Legal question - hearsay rule

Watching reruns of The Practice I’ve noticed that the judges sometimes allow hearsay to be introduced on the grounds of ‘excited utterance’. As an old fan of legal shows I don’t recall hearing this in LA Law, etc. Is it a relatively new legal rule?

And how does the fact that what was heard was uttered in excitance make the testimony of the listener any more reliable?

Hearsay is excluded because it’s unreliable, but there are certain exceptions to the hearsay rule because it’s thought to have a greater inidica of relaibility. An “excited utterance” is thought to be a more relaible statement because the speaker is making a statement in the heat of the moment and has not had adequate time to fabricate. Another example is a “dying declaration.” The rationale there is that the final words of someone who thinks that they are dying is more relaible because nobody wants to die with a lie on their lips.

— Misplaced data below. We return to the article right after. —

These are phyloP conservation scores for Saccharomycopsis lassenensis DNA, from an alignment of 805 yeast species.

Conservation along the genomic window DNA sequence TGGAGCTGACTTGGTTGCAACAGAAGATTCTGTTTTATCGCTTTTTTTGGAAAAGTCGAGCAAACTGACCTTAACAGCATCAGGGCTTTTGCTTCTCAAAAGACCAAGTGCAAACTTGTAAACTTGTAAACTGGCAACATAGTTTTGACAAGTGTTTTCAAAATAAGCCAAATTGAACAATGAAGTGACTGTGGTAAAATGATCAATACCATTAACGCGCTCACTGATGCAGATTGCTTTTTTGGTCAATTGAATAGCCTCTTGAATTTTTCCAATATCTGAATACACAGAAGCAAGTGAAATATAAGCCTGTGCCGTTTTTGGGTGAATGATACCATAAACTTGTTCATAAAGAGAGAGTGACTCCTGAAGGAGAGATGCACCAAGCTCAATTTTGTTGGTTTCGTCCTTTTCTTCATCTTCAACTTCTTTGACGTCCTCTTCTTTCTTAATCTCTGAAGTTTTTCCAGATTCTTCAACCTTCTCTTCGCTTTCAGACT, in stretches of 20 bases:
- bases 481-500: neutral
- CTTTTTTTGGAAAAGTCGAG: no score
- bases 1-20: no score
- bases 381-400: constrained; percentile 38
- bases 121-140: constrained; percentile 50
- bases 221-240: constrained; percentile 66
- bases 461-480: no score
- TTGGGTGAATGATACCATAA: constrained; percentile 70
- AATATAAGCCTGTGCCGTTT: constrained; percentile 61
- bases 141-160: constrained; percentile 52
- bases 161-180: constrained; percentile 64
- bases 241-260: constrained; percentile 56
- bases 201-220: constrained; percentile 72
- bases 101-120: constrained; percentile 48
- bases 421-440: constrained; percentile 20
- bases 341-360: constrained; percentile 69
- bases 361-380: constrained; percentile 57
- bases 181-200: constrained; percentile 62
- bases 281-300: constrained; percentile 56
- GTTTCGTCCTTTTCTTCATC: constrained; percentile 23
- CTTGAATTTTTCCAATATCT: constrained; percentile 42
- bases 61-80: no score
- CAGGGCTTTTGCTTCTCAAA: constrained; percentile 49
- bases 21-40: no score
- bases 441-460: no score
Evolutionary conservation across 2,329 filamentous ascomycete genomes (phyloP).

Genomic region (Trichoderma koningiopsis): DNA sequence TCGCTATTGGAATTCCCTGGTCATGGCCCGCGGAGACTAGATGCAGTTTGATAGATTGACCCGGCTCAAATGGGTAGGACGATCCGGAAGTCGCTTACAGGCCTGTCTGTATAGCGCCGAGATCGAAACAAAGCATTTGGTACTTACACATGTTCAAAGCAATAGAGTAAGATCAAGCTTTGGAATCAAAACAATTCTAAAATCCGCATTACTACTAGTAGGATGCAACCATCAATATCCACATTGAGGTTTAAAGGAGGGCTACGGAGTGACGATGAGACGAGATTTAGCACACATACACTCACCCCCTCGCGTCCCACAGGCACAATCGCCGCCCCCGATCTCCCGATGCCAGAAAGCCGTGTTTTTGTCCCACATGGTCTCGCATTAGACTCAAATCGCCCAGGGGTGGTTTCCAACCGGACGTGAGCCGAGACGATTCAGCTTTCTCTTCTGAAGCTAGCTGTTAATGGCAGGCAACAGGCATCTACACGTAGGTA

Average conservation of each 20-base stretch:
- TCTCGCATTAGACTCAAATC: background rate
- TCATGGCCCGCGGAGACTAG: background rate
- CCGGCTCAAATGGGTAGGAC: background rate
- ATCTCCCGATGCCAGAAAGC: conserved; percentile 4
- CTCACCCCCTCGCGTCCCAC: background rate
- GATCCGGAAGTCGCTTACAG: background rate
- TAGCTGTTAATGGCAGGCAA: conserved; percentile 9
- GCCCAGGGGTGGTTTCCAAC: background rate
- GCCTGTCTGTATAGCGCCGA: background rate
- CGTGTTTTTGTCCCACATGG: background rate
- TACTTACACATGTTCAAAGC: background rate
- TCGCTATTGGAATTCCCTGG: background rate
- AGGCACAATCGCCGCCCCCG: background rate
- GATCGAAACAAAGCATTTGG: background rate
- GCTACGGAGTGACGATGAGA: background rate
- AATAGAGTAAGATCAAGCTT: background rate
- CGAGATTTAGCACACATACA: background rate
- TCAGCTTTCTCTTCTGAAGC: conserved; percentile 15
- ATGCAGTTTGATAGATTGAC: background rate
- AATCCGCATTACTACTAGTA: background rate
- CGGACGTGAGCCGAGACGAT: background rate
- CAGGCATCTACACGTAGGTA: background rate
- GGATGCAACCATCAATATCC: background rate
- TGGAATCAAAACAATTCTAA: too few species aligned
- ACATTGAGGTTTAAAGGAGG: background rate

In answer to your other question, no, it’s a very old rule. It comes from the common law and is codified as Federal Rule of Evidence 803(2).

hearsay is basically any statement made outside of court


Hearsay is an out of court statement that is offered in evidence to prove the truth of the matter asserted in the statement.

Well I once saw one really odd exception to that. I was on a jury and the judge said that we were using a “deposition” because the witness “couldn’t be here” and he said we should count it. So perhaps that is an exception? Anyway they had an actor play the part of the witness, while the lawyer played the part of another lawyer, both reading from the deposition. ( No oscar level performances either.) And the judge can say any damn thing he wants, but we really did not much weight at all to that performance.

I don’t know what “couldn’t be here” means either…in another case I was called as a witness and I certainly had no such option. My only guess is that the “witness” had great connections or something.

No one ever believes me, but this really did happen. It was in Federal court too.

Yup. In Federal practice, it’s 804(b)(1):